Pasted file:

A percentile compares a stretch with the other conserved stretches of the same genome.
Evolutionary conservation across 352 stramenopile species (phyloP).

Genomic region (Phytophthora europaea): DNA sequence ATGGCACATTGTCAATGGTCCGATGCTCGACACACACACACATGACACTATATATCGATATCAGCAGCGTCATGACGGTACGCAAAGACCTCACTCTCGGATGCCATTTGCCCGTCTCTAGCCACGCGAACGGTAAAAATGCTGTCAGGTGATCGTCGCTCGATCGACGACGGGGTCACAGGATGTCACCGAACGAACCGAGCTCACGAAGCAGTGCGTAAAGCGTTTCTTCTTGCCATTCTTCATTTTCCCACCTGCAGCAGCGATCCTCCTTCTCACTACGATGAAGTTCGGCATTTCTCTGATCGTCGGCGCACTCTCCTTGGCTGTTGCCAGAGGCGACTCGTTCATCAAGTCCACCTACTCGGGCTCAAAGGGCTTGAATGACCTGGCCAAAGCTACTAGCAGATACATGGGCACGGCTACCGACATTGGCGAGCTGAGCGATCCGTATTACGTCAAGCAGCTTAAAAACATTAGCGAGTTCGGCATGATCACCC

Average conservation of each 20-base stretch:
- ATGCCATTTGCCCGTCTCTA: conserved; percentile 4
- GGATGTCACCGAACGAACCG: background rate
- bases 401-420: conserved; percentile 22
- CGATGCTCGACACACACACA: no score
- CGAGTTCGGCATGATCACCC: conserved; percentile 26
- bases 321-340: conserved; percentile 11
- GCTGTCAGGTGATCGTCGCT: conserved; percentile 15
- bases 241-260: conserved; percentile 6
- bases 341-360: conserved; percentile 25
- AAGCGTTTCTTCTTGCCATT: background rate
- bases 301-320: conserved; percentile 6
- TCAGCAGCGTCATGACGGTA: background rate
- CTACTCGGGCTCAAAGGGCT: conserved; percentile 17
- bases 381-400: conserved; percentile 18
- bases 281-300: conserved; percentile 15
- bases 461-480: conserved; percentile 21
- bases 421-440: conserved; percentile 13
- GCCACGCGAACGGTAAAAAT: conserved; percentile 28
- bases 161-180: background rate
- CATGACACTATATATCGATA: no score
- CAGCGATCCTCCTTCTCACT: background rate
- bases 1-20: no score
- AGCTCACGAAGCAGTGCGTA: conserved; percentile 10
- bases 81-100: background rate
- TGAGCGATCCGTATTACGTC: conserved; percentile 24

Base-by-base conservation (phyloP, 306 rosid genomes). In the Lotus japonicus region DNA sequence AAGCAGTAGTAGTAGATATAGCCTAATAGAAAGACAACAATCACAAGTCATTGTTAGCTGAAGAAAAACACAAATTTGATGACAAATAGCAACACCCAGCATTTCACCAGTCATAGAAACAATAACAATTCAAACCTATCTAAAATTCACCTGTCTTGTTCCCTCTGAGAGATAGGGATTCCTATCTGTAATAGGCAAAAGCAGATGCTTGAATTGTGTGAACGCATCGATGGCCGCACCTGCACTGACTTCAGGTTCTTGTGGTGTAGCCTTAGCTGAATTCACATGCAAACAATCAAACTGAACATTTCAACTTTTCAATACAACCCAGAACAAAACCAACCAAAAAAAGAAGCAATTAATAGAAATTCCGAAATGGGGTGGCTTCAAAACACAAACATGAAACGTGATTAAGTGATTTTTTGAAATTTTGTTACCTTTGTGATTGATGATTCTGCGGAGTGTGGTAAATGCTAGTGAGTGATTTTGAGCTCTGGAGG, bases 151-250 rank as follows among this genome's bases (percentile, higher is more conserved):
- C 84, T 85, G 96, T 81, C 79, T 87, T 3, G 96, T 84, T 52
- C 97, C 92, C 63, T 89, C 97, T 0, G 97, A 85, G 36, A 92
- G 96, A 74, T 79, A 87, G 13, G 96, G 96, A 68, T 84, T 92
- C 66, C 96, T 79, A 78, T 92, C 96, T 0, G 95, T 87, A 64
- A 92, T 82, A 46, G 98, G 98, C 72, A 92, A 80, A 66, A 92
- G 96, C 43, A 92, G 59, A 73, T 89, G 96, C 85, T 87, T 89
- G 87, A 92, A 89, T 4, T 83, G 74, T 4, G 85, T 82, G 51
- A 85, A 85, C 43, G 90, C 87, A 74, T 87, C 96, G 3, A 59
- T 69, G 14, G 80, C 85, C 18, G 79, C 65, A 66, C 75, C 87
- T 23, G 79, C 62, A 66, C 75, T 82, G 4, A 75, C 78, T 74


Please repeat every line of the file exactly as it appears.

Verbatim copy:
A percentile compares a stretch with the other conserved stretches of the same genome.
Evolutionary conservation across 352 stramenopile species (phyloP).

Genomic region (Phytophthora europaea): DNA sequence ATGGCACATTGTCAATGGTCCGATGCTCGACACACACACACATGACACTATATATCGATATCAGCAGCGTCATGACGGTACGCAAAGACCTCACTCTCGGATGCCATTTGCCCGTCTCTAGCCACGCGAACGGTAAAAATGCTGTCAGGTGATCGTCGCTCGATCGACGACGGGGTCACAGGATGTCACCGAACGAACCGAGCTCACGAAGCAGTGCGTAAAGCGTTTCTTCTTGCCATTCTTCATTTTCCCACCTGCAGCAGCGATCCTCCTTCTCACTACGATGAAGTTCGGCATTTCTCTGATCGTCGGCGCACTCTCCTTGGCTGTTGCCAGAGGCGACTCGTTCATCAAGTCCACCTACTCGGGCTCAAAGGGCTTGAATGACCTGGCCAAAGCTACTAGCAGATACATGGGCACGGCTACCGACATTGGCGAGCTGAGCGATCCGTATTACGTCAAGCAGCTTAAAAACATTAGCGAGTTCGGCATGATCACCC

Average conservation of each 20-base stretch:
- ATGCCATTTGCCCGTCTCTA: conserved; percentile 4
- GGATGTCACCGAACGAACCG: background rate
- bases 401-420: conserved; percentile 22
- CGATGCTCGACACACACACA: no score
- CGAGTTCGGCATGATCACCC: conserved; percentile 26
- bases 321-340: conserved; percentile 11
- GCTGTCAGGTGATCGTCGCT: conserved; percentile 15
- bases 241-260: conserved; percentile 6
- bases 341-360: conserved; percentile 25
- AAGCGTTTCTTCTTGCCATT: background rate
- bases 301-320: conserved; percentile 6
- TCAGCAGCGTCATGACGGTA: background rate
- CTACTCGGGCTCAAAGGGCT: conserved; percentile 17
- bases 381-400: conserved; percentile 18
- bases 281-300: conserved; percentile 15
- bases 461-480: conserved; percentile 21
- bases 421-440: conserved; percentile 13
- GCCACGCGAACGGTAAAAAT: conserved; percentile 28
- bases 161-180: background rate
- CATGACACTATATATCGATA: no score
- CAGCGATCCTCCTTCTCACT: background rate
- bases 1-20: no score
- AGCTCACGAAGCAGTGCGTA: conserved; percentile 10
- bases 81-100: background rate
- TGAGCGATCCGTATTACGTC: conserved; percentile 24

Base-by-base conservation (phyloP, 306 rosid genomes). In the Lotus japonicus region DNA sequence AAGCAGTAGTAGTAGATATAGCCTAATAGAAAGACAACAATCACAAGTCATTGTTAGCTGAAGAAAAACACAAATTTGATGACAAATAGCAACACCCAGCATTTCACCAGTCATAGAAACAATAACAATTCAAACCTATCTAAAATTCACCTGTCTTGTTCCCTCTGAGAGATAGGGATTCCTATCTGTAATAGGCAAAAGCAGATGCTTGAATTGTGTGAACGCATCGATGGCCGCACCTGCACTGACTTCAGGTTCTTGTGGTGTAGCCTTAGCTGAATTCACATGCAAACAATCAAACTGAACATTTCAACTTTTCAATACAACCCAGAACAAAACCAACCAAAAAAAGAAGCAATTAATAGAAATTCCGAAATGGGGTGGCTTCAAAACACAAACATGAAACGTGATTAAGTGATTTTTTGAAATTTTGTTACCTTTGTGATTGATGATTCTGCGGAGTGTGGTAAATGCTAGTGAGTGATTTTGAGCTCTGGAGG, bases 151-250 rank as follows among this genome's bases (percentile, higher is more conserved):
- C 84, T 85, G 96, T 81, C 79, T 87, T 3, G 96, T 84, T 52
- C 97, C 92, C 63, T 89, C 97, T 0, G 97, A 85, G 36, A 92
- G 96, A 74, T 79, A 87, G 13, G 96, G 96, A 68, T 84, T 92
- C 66, C 96, T 79, A 78, T 92, C 96, T 0, G 95, T 87, A 64
- A 92, T 82, A 46, G 98, G 98, C 72, A 92, A 80, A 66, A 92
- G 96, C 43, A 92, G 59, A 73, T 89, G 96, C 85, T 87, T 89
- G 87, A 92, A 89, T 4, T 83, G 74, T 4, G 85, T 82, G 51
- A 85, A 85, C 43, G 90, C 87, A 74, T 87, C 96, G 3, A 59
- T 69, G 14, G 80, C 85, C 18, G 79, C 65, A 66, C 75, C 87
- T 23, G 79, C 62, A 66, C 75, T 82, G 4, A 75, C 78, T 74